an electric field generator to generate an electric field across gaps of the cells.
6. The apparatus of claim 1 wherein depths between lowest points of the ink meniscus in the valleys and the lands in the partially filled valleys reduce by approximately half from a valley depth.
7. A method comprising:
filling ink from an ink supply to cells in an anilox roller in an ink loading mechanism, the anilox roller having a plurality of valleys and lands forming the cells, the valleys being full or nearly full with the ink, the anilox roller rotating in a first direction;
positioning a first blade slightly below surface of the lands to remove ink from the cells and cause the valleys to be partially filled as the anilox roller rotates; and
positioning a second blade at the surface of the lands to clean residue of ink on the surface of the lands as the anilox roller rotates, wherein the first and second blades are separate and different, and wherein the second blade does not deform its shape as much as the first blade.
8. The method of claim 7 wherein the anilox roller includes photoreceptors integrated into the lands.
9. The method of claim 8 further comprising:
forming an image using the ink from the cells by an image forming unit, forming the image comprising:
charging the photoreceptors; and
receiving the image as the anilox roller rotates on a substrate in proximity with the anilox roller.
10. The method of claim 7 wherein tops of the lands are coated with low energy surface coating.
11. The method of claim 7 further comprising:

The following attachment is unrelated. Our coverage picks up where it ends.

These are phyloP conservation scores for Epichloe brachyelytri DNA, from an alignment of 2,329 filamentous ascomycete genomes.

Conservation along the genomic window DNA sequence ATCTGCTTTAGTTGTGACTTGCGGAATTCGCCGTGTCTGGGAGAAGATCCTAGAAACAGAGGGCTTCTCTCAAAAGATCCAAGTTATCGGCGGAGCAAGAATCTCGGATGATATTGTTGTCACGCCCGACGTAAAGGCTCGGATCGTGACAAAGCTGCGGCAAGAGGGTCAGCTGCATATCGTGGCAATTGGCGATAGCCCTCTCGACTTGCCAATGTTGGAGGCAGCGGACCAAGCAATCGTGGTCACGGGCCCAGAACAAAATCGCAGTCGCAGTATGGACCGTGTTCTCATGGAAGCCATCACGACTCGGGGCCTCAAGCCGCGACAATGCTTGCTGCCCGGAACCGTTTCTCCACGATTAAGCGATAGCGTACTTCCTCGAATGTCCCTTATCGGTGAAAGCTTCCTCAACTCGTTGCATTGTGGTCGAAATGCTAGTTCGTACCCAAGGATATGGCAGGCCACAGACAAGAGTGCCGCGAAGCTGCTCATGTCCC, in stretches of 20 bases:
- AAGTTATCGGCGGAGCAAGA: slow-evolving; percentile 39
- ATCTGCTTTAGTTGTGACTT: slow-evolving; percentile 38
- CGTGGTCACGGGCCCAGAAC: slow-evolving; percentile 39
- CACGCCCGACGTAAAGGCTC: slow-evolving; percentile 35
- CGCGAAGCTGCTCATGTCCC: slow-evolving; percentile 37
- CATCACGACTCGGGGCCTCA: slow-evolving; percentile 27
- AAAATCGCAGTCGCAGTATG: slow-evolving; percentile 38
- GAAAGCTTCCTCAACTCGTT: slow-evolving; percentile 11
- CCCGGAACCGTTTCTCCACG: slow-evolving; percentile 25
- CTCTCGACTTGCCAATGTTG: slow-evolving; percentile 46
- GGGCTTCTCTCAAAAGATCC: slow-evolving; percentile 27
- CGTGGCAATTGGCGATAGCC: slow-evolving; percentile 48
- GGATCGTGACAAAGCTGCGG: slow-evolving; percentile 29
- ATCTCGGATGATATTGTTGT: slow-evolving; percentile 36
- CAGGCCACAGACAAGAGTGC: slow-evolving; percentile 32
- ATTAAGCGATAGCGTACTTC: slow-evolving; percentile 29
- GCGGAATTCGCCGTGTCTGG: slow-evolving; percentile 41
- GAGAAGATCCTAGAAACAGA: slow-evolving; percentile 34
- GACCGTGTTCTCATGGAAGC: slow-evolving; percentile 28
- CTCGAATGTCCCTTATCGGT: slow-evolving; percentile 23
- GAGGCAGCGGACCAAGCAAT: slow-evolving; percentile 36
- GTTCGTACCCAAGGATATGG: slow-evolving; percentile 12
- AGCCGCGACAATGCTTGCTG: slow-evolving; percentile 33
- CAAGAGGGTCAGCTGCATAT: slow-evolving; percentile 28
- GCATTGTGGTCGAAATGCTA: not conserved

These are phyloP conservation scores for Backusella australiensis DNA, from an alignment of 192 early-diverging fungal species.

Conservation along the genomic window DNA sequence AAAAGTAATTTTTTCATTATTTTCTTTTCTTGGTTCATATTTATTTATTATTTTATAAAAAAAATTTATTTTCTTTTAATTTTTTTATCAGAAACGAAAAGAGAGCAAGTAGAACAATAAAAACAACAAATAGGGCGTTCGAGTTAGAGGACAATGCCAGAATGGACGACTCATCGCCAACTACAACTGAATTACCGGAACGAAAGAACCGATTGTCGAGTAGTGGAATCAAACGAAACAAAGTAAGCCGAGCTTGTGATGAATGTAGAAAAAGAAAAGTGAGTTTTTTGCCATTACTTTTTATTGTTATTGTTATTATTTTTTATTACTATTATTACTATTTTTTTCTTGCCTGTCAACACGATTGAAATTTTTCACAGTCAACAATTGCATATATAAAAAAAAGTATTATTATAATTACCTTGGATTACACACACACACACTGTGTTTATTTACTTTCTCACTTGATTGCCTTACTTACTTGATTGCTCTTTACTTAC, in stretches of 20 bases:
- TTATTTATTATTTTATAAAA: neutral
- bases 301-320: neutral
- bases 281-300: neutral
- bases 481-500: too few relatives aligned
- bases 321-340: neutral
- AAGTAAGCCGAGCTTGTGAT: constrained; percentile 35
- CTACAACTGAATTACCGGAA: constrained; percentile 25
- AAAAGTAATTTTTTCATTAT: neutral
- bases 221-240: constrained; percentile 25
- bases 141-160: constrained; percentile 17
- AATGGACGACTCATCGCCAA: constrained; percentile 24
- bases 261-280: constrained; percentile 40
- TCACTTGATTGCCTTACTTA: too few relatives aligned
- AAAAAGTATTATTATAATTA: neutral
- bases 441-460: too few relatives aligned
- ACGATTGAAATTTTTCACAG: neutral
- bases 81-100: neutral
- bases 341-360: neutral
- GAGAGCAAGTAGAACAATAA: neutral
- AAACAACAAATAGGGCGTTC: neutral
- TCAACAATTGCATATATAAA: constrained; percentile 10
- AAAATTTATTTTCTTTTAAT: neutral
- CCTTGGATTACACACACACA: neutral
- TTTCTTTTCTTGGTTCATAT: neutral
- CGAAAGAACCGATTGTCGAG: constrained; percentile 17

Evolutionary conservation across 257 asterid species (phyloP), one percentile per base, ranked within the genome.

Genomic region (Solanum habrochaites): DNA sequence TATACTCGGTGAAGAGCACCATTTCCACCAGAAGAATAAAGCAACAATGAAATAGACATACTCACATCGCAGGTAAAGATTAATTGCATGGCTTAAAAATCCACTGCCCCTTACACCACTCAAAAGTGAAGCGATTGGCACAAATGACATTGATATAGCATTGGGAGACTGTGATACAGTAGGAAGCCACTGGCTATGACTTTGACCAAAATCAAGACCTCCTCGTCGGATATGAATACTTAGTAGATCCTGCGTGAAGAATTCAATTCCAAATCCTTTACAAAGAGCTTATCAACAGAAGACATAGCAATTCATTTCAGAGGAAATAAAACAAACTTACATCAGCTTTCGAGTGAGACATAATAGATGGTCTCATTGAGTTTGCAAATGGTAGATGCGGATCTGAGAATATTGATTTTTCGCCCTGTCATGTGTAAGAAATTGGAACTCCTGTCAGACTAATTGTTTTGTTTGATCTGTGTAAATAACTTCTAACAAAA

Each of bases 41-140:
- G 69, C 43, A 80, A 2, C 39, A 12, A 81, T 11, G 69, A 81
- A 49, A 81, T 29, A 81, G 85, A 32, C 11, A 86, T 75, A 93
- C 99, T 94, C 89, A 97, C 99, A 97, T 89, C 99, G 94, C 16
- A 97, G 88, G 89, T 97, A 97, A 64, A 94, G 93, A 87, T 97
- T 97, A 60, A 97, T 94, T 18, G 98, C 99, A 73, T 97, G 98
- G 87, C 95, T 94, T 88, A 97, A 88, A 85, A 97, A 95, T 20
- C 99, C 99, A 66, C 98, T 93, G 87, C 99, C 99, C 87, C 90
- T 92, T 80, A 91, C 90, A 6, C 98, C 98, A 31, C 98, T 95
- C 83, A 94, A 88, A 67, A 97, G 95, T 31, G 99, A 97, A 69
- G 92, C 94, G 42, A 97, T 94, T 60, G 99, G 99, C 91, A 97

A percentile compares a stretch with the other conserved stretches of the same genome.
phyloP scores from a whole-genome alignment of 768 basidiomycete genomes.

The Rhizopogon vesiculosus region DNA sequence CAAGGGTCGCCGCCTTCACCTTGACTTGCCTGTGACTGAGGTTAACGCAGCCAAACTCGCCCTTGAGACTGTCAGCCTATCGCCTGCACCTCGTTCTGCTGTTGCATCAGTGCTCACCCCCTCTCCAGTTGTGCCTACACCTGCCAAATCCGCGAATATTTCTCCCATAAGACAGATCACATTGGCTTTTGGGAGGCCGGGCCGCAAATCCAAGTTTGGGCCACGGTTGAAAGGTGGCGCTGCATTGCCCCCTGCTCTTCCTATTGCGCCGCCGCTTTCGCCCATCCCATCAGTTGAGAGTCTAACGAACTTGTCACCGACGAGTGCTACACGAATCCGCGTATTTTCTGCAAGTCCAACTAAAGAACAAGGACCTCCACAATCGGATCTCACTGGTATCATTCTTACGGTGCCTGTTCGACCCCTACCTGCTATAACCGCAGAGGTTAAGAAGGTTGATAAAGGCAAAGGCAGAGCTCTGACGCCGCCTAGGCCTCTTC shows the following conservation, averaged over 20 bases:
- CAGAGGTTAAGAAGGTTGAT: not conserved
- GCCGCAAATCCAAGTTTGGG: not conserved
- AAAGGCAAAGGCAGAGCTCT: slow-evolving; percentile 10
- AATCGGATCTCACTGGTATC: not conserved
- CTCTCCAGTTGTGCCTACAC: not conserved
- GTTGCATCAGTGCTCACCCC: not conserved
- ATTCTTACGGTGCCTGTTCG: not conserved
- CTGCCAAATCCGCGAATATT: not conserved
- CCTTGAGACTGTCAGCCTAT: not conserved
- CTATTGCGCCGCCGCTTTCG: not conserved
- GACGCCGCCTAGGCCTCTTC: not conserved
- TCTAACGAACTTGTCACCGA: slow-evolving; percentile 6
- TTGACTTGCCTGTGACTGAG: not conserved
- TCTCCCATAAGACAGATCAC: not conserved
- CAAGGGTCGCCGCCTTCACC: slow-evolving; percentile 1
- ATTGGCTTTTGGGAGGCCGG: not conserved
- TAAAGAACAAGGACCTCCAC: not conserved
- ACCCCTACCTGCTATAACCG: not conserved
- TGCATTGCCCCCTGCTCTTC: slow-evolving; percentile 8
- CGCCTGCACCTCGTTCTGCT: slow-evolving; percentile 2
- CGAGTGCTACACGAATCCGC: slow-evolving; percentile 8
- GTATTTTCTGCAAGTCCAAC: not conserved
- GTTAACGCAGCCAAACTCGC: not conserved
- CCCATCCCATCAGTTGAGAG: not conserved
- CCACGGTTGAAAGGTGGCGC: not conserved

generating an electric field across gaps of the cells.
12. The method of claim 7 wherein depths between lowest points of the ink meniscus in the valleys and the lands in the partially filled valleys reduce by approximately half from a valley depth.
13. A system comprising:
an ink supply to provide ink;
a metering unit coupled to the ink supply, the metering unit comprising:
an ink loading mechanism having an anilox roller to fill the ink from the ink supply into cells in the anilox roller having a plurality of valleys and lands forming the cells, the ink loading mechanism causing the valleys to be full or nearly full with the ink, the anilox roller rotating in a first direction,
a first blade positioned slightly below surface of the lands to remove ink from the cells and cause the valleys to be partially filled as the anilox roller rotates, and
a second blade positioned at the surface of the lands to clean residue of ink on the surface of the lands as the anilox roller rotates, wherein the first and second blades are separate and different, and wherein the second blade does not deform its shape as much as the first blade; and
an image forming unit coupled to the ink loading mechanism to form an image using the ink from the cells.
14. The system of claim 13 wherein the anilox roller includes photoreceptors integrated into the lands.
15. The system of claim 14 wherein the image forming unit comprises:
a charge image generator coupled to the photoreceptors to charge the photoreceptors; and
a substrate in proximity with the anilox roller to receive the image as the anilox roller rotates.
16. The system of claim 13 wherein tops of the lands are coated with low energy surface coating.
17. The system of claim 13 wherein the metering unit further comprises:
an electric field generator to generate an electric field across gaps of the cells.
18. The system of claim 13 wherein depths between lowest points of the ink meniscus in the valleys and the lands in the partially filled valleys reduce by approximately half from a valley depth.